Seeking Shelter

Monday started off as any normal Monday does here at MKMC. We went for prayers, did rounds on our patients in the wards and then went to work in different areas of the clinic. This particular day I was working in the lab, helping test for various conditions such as TB, Malaria, Sickle Cell and Typhoid Fever. Earlier that day, my colleagues and I had decided that we needed to head to the market to pick up some food for the week and stop by the dress shop to pick up our skirts and make some modifications to what we had ordered the week before.

Around 5:30 pm we headed out on our walk to the market. If you take the back way of dirt paths, it normally takes around 20 minutes. As we headed out we noticed some large thunderclouds but figured it would pass or it would only rain for a few minutes since that’s what it normally does here. But oh boy, were we wrong! As soon as we got to the dress stop the thunder started rolling in. Then all of a sudden it started down pouring! Thinking it would end soon we continued to talk to Ester, the dressmaker, about what we had ordered. However, the storm only continued to intensify and before long it was right on top of us. All of a sudden, not even 10 feet away from Ester's little shop, a metal pole was struck by lightning! We all almost jumped out of our skin and quickly ran into Ester’s little shop. Her shop is only about a 5 ft x 7 ft area so trying to cram nine people in there, forces you to get cozy with strangers real fast. All huddled up in the shop, we sat together in the dark concrete room while flashes of lightening lit up the sky and loud claps of thunder shook the building.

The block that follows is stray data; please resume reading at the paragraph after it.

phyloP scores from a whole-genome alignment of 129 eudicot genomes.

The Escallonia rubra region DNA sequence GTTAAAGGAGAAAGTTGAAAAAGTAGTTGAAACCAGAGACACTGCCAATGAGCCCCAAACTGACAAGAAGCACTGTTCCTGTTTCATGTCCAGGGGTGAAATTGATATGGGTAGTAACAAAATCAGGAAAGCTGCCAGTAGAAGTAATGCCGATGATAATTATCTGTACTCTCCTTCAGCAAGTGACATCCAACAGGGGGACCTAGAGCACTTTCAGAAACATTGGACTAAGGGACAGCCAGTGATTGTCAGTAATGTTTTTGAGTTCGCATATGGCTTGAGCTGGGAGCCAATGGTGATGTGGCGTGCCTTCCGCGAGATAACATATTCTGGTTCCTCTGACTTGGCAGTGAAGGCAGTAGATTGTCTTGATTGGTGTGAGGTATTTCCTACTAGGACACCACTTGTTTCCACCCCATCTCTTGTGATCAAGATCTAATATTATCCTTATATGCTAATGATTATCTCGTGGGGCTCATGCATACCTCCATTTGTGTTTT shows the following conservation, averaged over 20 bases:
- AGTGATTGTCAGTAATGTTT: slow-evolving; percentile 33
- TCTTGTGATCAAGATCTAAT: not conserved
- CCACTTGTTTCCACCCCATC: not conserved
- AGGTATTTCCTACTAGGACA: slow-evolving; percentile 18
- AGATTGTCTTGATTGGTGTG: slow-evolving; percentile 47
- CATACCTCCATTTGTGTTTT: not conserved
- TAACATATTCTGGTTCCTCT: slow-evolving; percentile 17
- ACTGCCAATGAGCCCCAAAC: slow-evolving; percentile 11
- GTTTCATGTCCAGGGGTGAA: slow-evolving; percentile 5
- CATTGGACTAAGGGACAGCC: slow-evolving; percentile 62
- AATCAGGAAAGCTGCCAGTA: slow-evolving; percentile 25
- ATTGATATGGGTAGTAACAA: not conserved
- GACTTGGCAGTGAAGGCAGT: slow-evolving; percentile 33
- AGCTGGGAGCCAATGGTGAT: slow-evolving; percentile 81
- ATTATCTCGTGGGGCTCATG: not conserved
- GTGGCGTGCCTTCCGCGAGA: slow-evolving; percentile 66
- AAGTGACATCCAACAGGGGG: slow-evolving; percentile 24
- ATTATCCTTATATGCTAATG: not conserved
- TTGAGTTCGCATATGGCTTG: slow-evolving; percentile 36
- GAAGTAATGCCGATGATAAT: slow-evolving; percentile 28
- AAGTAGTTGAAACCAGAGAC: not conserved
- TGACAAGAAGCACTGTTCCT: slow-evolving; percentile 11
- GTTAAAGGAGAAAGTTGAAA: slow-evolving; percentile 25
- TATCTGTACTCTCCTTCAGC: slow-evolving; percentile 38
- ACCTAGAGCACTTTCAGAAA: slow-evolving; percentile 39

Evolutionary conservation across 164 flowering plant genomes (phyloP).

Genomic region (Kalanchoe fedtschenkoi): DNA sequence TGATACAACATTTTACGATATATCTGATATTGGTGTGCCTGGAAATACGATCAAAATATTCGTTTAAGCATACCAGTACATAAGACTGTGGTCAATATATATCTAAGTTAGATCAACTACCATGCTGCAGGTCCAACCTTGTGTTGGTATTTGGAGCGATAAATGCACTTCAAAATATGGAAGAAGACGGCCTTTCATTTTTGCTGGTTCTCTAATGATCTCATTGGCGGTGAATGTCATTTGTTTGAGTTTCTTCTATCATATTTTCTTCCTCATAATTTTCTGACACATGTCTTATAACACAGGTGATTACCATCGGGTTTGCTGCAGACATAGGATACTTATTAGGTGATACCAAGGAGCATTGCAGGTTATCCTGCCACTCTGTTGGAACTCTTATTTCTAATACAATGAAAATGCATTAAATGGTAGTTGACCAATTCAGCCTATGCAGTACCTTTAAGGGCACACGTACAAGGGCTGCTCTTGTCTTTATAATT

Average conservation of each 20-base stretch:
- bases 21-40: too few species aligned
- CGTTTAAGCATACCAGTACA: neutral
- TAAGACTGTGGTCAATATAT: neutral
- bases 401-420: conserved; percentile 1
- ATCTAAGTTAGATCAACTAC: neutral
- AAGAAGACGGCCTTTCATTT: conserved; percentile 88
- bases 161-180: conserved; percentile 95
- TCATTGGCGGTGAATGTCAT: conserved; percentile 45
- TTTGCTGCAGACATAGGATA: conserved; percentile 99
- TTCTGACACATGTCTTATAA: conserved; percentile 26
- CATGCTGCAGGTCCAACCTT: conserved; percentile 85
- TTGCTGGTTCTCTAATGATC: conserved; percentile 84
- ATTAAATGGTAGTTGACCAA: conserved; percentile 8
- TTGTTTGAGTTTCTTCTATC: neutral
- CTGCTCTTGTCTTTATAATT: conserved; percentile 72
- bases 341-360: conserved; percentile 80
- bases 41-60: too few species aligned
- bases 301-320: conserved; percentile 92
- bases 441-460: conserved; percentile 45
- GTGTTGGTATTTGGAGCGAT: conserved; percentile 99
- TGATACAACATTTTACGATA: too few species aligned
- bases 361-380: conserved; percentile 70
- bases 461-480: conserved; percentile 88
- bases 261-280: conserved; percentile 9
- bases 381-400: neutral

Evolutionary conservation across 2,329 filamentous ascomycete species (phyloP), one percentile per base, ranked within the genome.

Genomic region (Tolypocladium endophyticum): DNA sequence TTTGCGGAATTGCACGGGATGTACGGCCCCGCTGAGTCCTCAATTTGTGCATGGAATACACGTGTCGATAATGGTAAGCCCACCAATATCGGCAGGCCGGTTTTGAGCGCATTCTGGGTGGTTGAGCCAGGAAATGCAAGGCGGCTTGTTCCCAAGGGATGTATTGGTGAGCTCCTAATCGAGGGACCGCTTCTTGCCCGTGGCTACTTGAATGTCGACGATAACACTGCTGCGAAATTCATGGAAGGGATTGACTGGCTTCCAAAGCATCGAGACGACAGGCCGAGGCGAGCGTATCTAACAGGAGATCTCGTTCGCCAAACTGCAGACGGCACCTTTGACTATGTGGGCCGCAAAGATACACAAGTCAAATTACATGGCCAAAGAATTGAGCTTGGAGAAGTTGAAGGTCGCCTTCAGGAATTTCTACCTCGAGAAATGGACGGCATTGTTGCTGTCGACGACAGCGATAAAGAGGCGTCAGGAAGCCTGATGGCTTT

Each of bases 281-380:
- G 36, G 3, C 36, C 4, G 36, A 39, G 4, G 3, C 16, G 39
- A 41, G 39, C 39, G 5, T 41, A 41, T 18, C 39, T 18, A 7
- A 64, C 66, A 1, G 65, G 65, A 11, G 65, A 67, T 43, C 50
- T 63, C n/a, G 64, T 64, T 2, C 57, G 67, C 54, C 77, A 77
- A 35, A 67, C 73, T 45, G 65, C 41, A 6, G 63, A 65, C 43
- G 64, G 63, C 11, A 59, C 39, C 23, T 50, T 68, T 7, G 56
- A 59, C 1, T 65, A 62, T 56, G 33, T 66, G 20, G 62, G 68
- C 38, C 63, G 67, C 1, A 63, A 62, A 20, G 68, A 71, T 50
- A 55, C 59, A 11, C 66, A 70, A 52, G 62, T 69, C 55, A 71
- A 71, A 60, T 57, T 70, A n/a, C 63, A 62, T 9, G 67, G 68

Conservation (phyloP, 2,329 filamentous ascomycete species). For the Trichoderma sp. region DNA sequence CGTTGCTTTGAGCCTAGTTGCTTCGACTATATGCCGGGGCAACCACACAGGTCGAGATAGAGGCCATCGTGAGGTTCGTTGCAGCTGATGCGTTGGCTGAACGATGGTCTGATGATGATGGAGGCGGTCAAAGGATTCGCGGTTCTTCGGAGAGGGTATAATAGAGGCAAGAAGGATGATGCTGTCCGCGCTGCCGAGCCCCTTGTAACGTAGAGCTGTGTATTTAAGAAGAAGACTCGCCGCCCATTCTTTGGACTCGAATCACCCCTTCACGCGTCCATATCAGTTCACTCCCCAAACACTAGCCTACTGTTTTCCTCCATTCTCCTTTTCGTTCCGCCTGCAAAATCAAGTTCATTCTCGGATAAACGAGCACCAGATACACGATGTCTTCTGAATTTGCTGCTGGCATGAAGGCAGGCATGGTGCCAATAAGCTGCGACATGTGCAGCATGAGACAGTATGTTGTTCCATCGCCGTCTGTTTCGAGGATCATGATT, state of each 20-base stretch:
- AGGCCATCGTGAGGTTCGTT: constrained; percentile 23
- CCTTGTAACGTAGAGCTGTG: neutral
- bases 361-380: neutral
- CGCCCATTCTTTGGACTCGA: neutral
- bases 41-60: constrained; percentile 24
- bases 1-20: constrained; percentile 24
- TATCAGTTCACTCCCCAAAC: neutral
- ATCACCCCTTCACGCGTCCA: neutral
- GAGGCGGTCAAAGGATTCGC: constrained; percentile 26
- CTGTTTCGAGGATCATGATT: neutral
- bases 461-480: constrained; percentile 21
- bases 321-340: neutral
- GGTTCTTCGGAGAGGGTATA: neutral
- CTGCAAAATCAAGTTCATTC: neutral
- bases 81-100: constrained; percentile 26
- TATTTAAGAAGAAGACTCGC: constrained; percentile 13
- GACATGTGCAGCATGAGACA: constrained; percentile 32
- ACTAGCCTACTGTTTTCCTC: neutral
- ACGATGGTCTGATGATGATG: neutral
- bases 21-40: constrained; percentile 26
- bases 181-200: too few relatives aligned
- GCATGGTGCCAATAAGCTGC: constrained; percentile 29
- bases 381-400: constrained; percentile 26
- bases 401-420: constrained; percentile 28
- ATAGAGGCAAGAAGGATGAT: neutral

While the experience was terrifying, huddling together in the shop did give us a chance to actually get to know Ester. We talked about different Ugandan fashion styles, how she became a designer, where she grew up and when she learned how to make clothing. We also got to experience how sweet she was and the immense kindness of the Ugandan people. They didn’t have to let us in their shop, basically taking it over and stopping them from continuing to work, they didn’t have to let us stay over 2 hours while we waited for a ride back home, and they didn’t have to set up benches for us and try to get to know us, but they did. It spoke volumes to how great the Ugandan people are. I always love unexpected experiences like these because I find that  usually something great comes when you least expect it.